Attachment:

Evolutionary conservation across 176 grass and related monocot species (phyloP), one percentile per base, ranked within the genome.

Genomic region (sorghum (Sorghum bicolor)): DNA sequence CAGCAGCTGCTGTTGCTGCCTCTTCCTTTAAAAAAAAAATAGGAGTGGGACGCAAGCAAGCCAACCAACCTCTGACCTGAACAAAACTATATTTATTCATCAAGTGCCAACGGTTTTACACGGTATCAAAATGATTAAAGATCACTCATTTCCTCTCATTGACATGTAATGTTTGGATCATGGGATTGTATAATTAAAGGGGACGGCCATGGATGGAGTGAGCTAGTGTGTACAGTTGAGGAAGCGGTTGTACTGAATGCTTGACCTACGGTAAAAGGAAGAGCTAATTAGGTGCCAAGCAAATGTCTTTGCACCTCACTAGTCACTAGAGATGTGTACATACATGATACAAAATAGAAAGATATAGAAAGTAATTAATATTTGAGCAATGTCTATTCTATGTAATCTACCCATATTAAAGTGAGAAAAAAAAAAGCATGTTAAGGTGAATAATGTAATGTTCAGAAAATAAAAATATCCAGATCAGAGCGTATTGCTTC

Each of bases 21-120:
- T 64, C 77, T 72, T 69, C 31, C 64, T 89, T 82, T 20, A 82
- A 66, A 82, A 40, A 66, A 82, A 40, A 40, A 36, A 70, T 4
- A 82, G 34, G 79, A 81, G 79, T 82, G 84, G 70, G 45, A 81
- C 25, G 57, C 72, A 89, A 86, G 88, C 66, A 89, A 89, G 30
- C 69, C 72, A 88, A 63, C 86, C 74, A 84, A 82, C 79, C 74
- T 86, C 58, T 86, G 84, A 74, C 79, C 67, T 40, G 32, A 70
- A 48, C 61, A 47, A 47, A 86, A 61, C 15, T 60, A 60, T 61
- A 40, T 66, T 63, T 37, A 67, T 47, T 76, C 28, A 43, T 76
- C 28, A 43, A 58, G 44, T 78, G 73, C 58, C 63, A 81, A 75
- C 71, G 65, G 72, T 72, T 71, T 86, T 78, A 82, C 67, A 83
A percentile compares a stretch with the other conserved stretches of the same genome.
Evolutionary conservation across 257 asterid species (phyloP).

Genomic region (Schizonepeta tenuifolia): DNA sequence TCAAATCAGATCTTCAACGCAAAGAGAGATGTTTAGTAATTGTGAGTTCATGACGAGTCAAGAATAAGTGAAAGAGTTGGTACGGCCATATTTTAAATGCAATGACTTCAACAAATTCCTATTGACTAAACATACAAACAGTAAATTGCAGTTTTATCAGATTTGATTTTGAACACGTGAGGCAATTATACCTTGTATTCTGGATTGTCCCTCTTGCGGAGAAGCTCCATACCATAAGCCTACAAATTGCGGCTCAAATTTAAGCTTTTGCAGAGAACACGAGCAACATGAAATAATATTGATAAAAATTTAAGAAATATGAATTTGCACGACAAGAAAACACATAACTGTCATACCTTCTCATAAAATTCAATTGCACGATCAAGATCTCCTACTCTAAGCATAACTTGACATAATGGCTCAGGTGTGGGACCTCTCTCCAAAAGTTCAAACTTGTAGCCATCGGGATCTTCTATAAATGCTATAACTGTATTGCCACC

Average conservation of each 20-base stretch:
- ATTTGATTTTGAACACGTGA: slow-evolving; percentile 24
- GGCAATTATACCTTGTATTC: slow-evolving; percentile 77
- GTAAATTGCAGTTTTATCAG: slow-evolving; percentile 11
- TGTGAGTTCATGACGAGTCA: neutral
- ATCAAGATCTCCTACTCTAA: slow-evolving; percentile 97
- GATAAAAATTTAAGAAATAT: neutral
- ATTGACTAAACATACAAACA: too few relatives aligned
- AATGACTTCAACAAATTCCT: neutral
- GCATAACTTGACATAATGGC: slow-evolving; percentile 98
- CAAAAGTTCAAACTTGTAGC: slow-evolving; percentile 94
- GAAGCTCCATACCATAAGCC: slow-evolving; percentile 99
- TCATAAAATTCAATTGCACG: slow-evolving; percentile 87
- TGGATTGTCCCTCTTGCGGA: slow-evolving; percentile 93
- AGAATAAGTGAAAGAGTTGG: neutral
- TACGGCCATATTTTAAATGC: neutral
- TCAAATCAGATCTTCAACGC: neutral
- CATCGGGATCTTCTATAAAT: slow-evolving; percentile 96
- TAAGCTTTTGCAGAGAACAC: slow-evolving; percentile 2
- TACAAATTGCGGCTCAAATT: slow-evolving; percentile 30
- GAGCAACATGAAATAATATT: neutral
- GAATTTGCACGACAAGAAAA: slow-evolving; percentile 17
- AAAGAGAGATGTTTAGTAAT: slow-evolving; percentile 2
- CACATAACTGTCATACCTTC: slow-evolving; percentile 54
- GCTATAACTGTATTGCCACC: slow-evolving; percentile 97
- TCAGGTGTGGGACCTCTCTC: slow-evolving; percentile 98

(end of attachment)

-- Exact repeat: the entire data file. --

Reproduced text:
Evolutionary conservation across 176 grass and related monocot species (phyloP), one percentile per base, ranked within the genome.

Genomic region (sorghum (Sorghum bicolor)): DNA sequence CAGCAGCTGCTGTTGCTGCCTCTTCCTTTAAAAAAAAAATAGGAGTGGGACGCAAGCAAGCCAACCAACCTCTGACCTGAACAAAACTATATTTATTCATCAAGTGCCAACGGTTTTACACGGTATCAAAATGATTAAAGATCACTCATTTCCTCTCATTGACATGTAATGTTTGGATCATGGGATTGTATAATTAAAGGGGACGGCCATGGATGGAGTGAGCTAGTGTGTACAGTTGAGGAAGCGGTTGTACTGAATGCTTGACCTACGGTAAAAGGAAGAGCTAATTAGGTGCCAAGCAAATGTCTTTGCACCTCACTAGTCACTAGAGATGTGTACATACATGATACAAAATAGAAAGATATAGAAAGTAATTAATATTTGAGCAATGTCTATTCTATGTAATCTACCCATATTAAAGTGAGAAAAAAAAAAGCATGTTAAGGTGAATAATGTAATGTTCAGAAAATAAAAATATCCAGATCAGAGCGTATTGCTTC

Each of bases 21-120:
- T 64, C 77, T 72, T 69, C 31, C 64, T 89, T 82, T 20, A 82
- A 66, A 82, A 40, A 66, A 82, A 40, A 40, A 36, A 70, T 4
- A 82, G 34, G 79, A 81, G 79, T 82, G 84, G 70, G 45, A 81
- C 25, G 57, C 72, A 89, A 86, G 88, C 66, A 89, A 89, G 30
- C 69, C 72, A 88, A 63, C 86, C 74, A 84, A 82, C 79, C 74
- T 86, C 58, T 86, G 84, A 74, C 79, C 67, T 40, G 32, A 70
- A 48, C 61, A 47, A 47, A 86, A 61, C 15, T 60, A 60, T 61
- A 40, T 66, T 63, T 37, A 67, T 47, T 76, C 28, A 43, T 76
- C 28, A 43, A 58, G 44, T 78, G 73, C 58, C 63, A 81, A 75
- C 71, G 65, G 72, T 72, T 71, T 86, T 78, A 82, C 67, A 83
A percentile compares a stretch with the other conserved stretches of the same genome.
Evolutionary conservation across 257 asterid species (phyloP).

Genomic region (Schizonepeta tenuifolia): DNA sequence TCAAATCAGATCTTCAACGCAAAGAGAGATGTTTAGTAATTGTGAGTTCATGACGAGTCAAGAATAAGTGAAAGAGTTGGTACGGCCATATTTTAAATGCAATGACTTCAACAAATTCCTATTGACTAAACATACAAACAGTAAATTGCAGTTTTATCAGATTTGATTTTGAACACGTGAGGCAATTATACCTTGTATTCTGGATTGTCCCTCTTGCGGAGAAGCTCCATACCATAAGCCTACAAATTGCGGCTCAAATTTAAGCTTTTGCAGAGAACACGAGCAACATGAAATAATATTGATAAAAATTTAAGAAATATGAATTTGCACGACAAGAAAACACATAACTGTCATACCTTCTCATAAAATTCAATTGCACGATCAAGATCTCCTACTCTAAGCATAACTTGACATAATGGCTCAGGTGTGGGACCTCTCTCCAAAAGTTCAAACTTGTAGCCATCGGGATCTTCTATAAATGCTATAACTGTATTGCCACC

Average conservation of each 20-base stretch:
- ATTTGATTTTGAACACGTGA: slow-evolving; percentile 24
- GGCAATTATACCTTGTATTC: slow-evolving; percentile 77
- GTAAATTGCAGTTTTATCAG: slow-evolving; percentile 11
- TGTGAGTTCATGACGAGTCA: neutral
- ATCAAGATCTCCTACTCTAA: slow-evolving; percentile 97
- GATAAAAATTTAAGAAATAT: neutral
- ATTGACTAAACATACAAACA: too few relatives aligned
- AATGACTTCAACAAATTCCT: neutral
- GCATAACTTGACATAATGGC: slow-evolving; percentile 98
- CAAAAGTTCAAACTTGTAGC: slow-evolving; percentile 94
- GAAGCTCCATACCATAAGCC: slow-evolving; percentile 99
- TCATAAAATTCAATTGCACG: slow-evolving; percentile 87
- TGGATTGTCCCTCTTGCGGA: slow-evolving; percentile 93
- AGAATAAGTGAAAGAGTTGG: neutral
- TACGGCCATATTTTAAATGC: neutral
- TCAAATCAGATCTTCAACGC: neutral
- CATCGGGATCTTCTATAAAT: slow-evolving; percentile 96
- TAAGCTTTTGCAGAGAACAC: slow-evolving; percentile 2
- TACAAATTGCGGCTCAAATT: slow-evolving; percentile 30
- GAGCAACATGAAATAATATT: neutral
- GAATTTGCACGACAAGAAAA: slow-evolving; percentile 17
- AAAGAGAGATGTTTAGTAAT: slow-evolving; percentile 2
- CACATAACTGTCATACCTTC: slow-evolving; percentile 54
- GCTATAACTGTATTGCCACC: slow-evolving; percentile 97
- TCAGGTGTGGGACCTCTCTC: slow-evolving; percentile 98